More precisely the pH value of the sample is calculated in the following way:

With different samples in the form of blood sample as well as the below mentioned two pH buffers in the sample container is for each wavelength λ1, λ2, λ3 determined the current Ibackground,λ measured on the corresponding photodiode for a sample container containing a cellophane membrane without immobilized indicator (i.e. a clear cellophane membrane) and sample. This current corresponds to I0 (cf. Lambert Beer's Law). From the knowledge of the dynamic area of the amplifier for the individual photodiode the current Ibackground,λ can be related to the absorbance Abackground,λ, as

Abackground,λ =k·log Ibackground

where k is a constant.

In the measuring situation where the sample container contains a cellophane membrane prepared with pH indicator, the current Imeasurement,λ also relating to Ameasurement,λ is determined, whereupon the "true" absorbance at the wavelength λ is determined as

A.sub.λ =Ameasurement,λ -Abackground,λ,

cf. A=log I-log I0.

To correct further for drift in the optical system, unclear sample containers or other variations not directly relating to the pH determination, the absorbances A.sub.λ1 and A.sub.λ2 are corrected with A.sub.λ3, and the "new" absorbance values are designated A'.sub.λ1 and A'.sub.λ2.

The relation to Lambert Beer's Law hereafter appears as:

A'.sub.λ1 =A.sub.λ1 -A.sub.λ3 =ε.sub.λ1,HIn ·cHin ·1+ε.sub.λ1,In.spsb.- ·cIn.spsb.- ·1

A'.sub.λ2 =A.sub.λ2 -A.sub.λ3 =ε.sub.λ2,HIn ·cHIn ·1+ε.sub.λ2,In.spsb.- ·cIn.spsb.- ·1                                               (3)

where HIn designates the acid form of the pH indicator, In- designates the basic form of the indicator, cHIn and cIn.spsb.- in the concentration of the acid and the basic form, respectively, of the indicator, ε the extinction coefficient for the wavelength and compound defined by the suffix, and 1 the pathlength of the radiation through the sample,

which can be inverted to:

cHIn =k11 A'.sub.λ1 +k12 A'.sub.λ2

cIn.spsb.- =k21 A'.sub.λ1 +k22 A'.sub.λ2 (4)

The constants k11, k12, k21, and k22 are determined by measuring A.sub.λ1, A.sub.λ2 and A.sub.λ3 with two pH buffers with known pH values as samples. For each of these pH buffers the proportion cIn.spsb.- /CHIn is determined according to the Henderson Hasselbalch equation:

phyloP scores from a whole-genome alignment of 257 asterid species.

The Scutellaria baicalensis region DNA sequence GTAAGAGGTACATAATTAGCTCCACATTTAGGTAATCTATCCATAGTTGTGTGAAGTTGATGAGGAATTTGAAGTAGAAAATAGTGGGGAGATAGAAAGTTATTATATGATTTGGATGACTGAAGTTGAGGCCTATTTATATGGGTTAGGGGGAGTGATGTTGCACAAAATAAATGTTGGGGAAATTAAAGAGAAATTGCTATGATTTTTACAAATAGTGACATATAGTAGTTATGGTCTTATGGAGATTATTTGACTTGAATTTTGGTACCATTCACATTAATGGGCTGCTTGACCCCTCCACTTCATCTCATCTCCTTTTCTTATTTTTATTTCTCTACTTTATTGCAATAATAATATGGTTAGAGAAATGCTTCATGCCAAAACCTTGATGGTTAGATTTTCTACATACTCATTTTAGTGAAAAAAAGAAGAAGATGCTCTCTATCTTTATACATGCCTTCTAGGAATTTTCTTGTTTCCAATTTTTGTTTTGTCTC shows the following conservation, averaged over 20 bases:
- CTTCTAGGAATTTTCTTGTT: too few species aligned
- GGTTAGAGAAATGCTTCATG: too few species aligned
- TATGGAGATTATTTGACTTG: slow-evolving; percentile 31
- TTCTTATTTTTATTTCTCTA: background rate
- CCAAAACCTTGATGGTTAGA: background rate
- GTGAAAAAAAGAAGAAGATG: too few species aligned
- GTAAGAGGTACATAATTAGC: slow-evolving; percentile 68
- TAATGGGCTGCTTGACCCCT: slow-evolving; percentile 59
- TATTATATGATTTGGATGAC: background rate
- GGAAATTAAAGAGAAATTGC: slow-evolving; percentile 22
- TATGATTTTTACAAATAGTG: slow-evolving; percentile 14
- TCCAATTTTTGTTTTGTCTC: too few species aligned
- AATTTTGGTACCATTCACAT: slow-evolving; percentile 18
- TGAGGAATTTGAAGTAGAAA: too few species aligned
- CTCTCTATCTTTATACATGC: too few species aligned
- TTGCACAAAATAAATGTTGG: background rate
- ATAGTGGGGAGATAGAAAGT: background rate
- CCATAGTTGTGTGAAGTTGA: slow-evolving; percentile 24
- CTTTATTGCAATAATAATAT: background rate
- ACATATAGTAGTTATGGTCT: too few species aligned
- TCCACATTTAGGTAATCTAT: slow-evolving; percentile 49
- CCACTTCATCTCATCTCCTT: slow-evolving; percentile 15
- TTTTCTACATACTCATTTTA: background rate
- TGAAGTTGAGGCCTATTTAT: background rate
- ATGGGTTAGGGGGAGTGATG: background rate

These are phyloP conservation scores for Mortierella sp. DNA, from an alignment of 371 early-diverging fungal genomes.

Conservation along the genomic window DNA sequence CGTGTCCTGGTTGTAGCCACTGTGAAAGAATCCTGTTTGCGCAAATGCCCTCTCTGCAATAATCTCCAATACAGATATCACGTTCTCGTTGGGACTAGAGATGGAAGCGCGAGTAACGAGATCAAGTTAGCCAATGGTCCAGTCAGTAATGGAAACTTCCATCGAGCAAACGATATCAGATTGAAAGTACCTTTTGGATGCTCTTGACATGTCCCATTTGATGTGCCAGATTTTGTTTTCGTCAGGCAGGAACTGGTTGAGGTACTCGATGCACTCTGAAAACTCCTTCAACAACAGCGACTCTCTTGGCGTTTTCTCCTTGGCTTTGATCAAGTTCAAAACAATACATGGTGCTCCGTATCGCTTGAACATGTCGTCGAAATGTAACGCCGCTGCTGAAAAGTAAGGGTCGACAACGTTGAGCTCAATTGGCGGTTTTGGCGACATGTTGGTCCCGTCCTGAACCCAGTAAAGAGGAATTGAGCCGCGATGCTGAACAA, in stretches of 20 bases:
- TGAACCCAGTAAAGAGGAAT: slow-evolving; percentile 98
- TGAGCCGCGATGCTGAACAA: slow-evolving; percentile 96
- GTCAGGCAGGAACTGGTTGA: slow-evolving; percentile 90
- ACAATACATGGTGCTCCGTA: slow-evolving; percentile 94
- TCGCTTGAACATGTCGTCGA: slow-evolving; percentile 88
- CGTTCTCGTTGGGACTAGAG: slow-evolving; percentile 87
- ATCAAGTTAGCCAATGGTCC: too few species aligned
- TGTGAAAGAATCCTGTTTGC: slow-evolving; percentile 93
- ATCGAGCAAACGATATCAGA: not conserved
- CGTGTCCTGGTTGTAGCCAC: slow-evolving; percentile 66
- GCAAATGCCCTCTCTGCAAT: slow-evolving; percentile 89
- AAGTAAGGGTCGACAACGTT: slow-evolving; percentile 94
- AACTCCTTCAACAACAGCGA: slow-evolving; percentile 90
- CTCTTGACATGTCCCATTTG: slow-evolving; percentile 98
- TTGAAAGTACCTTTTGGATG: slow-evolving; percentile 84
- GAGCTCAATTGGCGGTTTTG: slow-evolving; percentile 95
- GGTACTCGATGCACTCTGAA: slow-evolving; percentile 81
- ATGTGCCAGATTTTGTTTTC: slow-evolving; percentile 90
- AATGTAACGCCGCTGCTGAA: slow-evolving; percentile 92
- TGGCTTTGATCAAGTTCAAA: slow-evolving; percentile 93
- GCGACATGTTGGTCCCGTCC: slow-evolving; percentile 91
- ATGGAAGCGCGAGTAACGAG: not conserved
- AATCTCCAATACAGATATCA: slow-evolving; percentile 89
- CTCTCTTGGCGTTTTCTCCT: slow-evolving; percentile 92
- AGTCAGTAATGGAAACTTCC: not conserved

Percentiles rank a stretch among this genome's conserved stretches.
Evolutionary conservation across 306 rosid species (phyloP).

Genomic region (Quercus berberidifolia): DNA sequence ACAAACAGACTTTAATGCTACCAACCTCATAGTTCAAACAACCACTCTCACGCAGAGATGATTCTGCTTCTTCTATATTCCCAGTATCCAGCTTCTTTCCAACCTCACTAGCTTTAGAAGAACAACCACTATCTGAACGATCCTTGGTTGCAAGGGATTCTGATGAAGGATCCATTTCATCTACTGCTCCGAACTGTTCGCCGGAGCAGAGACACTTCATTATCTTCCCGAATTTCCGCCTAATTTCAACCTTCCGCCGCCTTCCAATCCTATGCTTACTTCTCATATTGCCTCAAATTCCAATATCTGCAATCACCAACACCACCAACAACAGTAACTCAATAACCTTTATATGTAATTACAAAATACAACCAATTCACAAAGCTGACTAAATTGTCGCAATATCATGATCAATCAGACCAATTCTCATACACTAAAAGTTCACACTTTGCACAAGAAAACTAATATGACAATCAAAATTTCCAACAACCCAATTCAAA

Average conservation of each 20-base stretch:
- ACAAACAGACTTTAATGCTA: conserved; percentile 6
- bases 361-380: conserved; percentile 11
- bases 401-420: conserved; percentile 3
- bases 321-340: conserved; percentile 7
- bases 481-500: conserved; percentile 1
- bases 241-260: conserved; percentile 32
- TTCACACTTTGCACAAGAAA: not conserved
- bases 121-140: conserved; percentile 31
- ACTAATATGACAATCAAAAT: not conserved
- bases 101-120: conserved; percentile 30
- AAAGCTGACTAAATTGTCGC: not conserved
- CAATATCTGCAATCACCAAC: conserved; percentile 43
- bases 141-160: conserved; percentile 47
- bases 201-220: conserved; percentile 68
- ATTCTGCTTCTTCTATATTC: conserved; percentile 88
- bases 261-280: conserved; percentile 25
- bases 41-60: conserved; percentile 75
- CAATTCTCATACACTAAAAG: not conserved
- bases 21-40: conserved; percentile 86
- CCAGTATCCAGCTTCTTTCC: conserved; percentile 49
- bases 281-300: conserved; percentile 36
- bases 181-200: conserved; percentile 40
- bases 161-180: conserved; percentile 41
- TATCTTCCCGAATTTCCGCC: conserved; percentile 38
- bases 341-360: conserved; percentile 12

pH=pka +log [cIn.spsb.- /cHIn ]             (5)

If it is further supposed that cIn.spsb.- +cHIn =1, the two sets of connected values of cIn.spsb.- and cHIn can be calculated. If the corrected absorbance values are inserted in the equation set (4), four equations with the four unknown quantities k11, k12, k21, and k22 are obtained, and subsequently these four quantities can be calculated.

By measuring unknown samples it is hereafter possible to determine cHIn and cIn.spsb.- from the equation set (4) and subsequently pH from equation (5).

FIG. 16 shows a prototype of an optical unit 40 for use in determination of carbon dioxide in a blood sample. The blood sample is located in the measuring chamber 4007 in the sample container 4000 placed in a holder 7000, which further is placed in a unit, generally designated 3. The optical unit 40 contains a radiation source 401 in the form of a thermic radiation unit, more definitely a CrNi filament heated to app. 1000° C. The radiation source is produced for the purpose by the applicant. Radiation from the radiation source 401 is transmitted to a concave mirror 402 of the type 4001021 (φ10 mm; f 5 mm; Thermooptik Arnold GmbH & Co., Weilburg, West Germany).

The concave mirror 402 depicts the filament 401 into a slit 403, and the radiation is transmitted from here to a concave mirror 404. The mutual orientation of the slit 403 and the concave mirror 404 is, that the slit 403 is situated in the focal point of the concave mirror. From the concave mirror 404 produced by the applicant for the present purpose radiation is transmitted to a grating 405 of the type OEM 300-40000-2525 from Optometrics, Leeds, England. The grating is a 300 lines grating optimized to app. 4 μm.

The grating 405 is pivotally mounted and is continuously rotated between two end positions. An optical position detector 406 reads the position of the grating 405. The position of the grating 405 determines the wavelength of the radiation, which at a certain moment passes through the sample container. The actual wavelength is in the range from 4220 to 4310 nm. From the grating 405 the radiation is transmitted back to the concave mirror 404 from where the radiation is reflected, and the radiation relevant to the measurement, i.e., the radiation subsequently passing the sample container, is transmitted through a LWP filter 407 (long wave pass filter) of the type LP 3500-F from Spektrogon, Taby, Sweden. This filter transmits radiation at wavelengths greater than 3500 nm. From the filter 407 the radiation is transmitted through the measuring chamber 4007 and from there to a pyroelectrical detector 408 of the type KRX11 from Philips, Eindhoven, Holland.

The pyroelectrical detector emits a voltage signal proportional to the intensity of the radiation incident on the detector. Detector signals representing the intensity of 4210 nm radiation, 4260 nm radiation, and 4310 nm radiation are registered, so that by means of the position detector 406 it is ascertained when the grating is situated in the first end position (corresponding to transmitting 4210 nm radiation through the sample), the center position (corresponding to transmitting 4260 nm radiation through the sample) and the second end position (corresponding to transmitting 4310 nm radiation through the sample), respectively, and registration of the detector signals shall take place at these moments.